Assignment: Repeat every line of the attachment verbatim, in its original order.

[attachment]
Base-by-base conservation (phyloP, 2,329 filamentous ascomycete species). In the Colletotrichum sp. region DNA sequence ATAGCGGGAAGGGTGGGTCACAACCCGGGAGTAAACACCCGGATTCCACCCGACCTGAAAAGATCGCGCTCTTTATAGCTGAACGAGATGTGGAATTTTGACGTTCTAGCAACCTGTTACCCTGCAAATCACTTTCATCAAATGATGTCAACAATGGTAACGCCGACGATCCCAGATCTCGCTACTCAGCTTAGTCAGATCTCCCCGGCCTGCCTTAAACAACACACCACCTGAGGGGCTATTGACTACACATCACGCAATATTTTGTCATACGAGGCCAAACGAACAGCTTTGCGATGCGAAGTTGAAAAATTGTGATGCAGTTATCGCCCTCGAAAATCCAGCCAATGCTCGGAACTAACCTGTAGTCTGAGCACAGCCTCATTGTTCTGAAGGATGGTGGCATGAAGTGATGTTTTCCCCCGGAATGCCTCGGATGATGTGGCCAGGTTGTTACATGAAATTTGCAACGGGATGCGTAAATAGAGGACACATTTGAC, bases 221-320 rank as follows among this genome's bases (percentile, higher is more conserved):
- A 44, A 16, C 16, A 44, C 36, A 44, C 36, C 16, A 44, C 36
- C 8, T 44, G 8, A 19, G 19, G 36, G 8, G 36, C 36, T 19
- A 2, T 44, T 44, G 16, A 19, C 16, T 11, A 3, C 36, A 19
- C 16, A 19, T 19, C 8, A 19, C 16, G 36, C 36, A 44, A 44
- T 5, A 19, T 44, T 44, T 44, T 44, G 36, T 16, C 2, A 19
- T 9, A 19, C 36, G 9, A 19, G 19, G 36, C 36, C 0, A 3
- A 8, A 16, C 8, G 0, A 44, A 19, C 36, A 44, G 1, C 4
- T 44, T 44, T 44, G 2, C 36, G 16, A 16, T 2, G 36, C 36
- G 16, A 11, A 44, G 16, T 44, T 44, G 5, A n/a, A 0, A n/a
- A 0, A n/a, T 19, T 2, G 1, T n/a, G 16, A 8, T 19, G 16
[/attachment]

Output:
Base-by-base conservation (phyloP, 2,329 filamentous ascomycete species). In the Colletotrichum sp. region DNA sequence ATAGCGGGAAGGGTGGGTCACAACCCGGGAGTAAACACCCGGATTCCACCCGACCTGAAAAGATCGCGCTCTTTATAGCTGAACGAGATGTGGAATTTTGACGTTCTAGCAACCTGTTACCCTGCAAATCACTTTCATCAAATGATGTCAACAATGGTAACGCCGACGATCCCAGATCTCGCTACTCAGCTTAGTCAGATCTCCCCGGCCTGCCTTAAACAACACACCACCTGAGGGGCTATTGACTACACATCACGCAATATTTTGTCATACGAGGCCAAACGAACAGCTTTGCGATGCGAAGTTGAAAAATTGTGATGCAGTTATCGCCCTCGAAAATCCAGCCAATGCTCGGAACTAACCTGTAGTCTGAGCACAGCCTCATTGTTCTGAAGGATGGTGGCATGAAGTGATGTTTTCCCCCGGAATGCCTCGGATGATGTGGCCAGGTTGTTACATGAAATTTGCAACGGGATGCGTAAATAGAGGACACATTTGAC, bases 221-320 rank as follows among this genome's bases (percentile, higher is more conserved):
- A 44, A 16, C 16, A 44, C 36, A 44, C 36, C 16, A 44, C 36
- C 8, T 44, G 8, A 19, G 19, G 36, G 8, G 36, C 36, T 19
- A 2, T 44, T 44, G 16, A 19, C 16, T 11, A 3, C 36, A 19
- C 16, A 19, T 19, C 8, A 19, C 16, G 36, C 36, A 44, A 44
- T 5, A 19, T 44, T 44, T 44, T 44, G 36, T 16, C 2, A 19
- T 9, A 19, C 36, G 9, A 19, G 19, G 36, C 36, C 0, A 3
- A 8, A 16, C 8, G 0, A 44, A 19, C 36, A 44, G 1, C 4
- T 44, T 44, T 44, G 2, C 36, G 16, A 16, T 2, G 36, C 36
- G 16, A 11, A 44, G 16, T 44, T 44, G 5, A n/a, A 0, A n/a
- A 0, A n/a, T 19, T 2, G 1, T n/a, G 16, A 8, T 19, G 16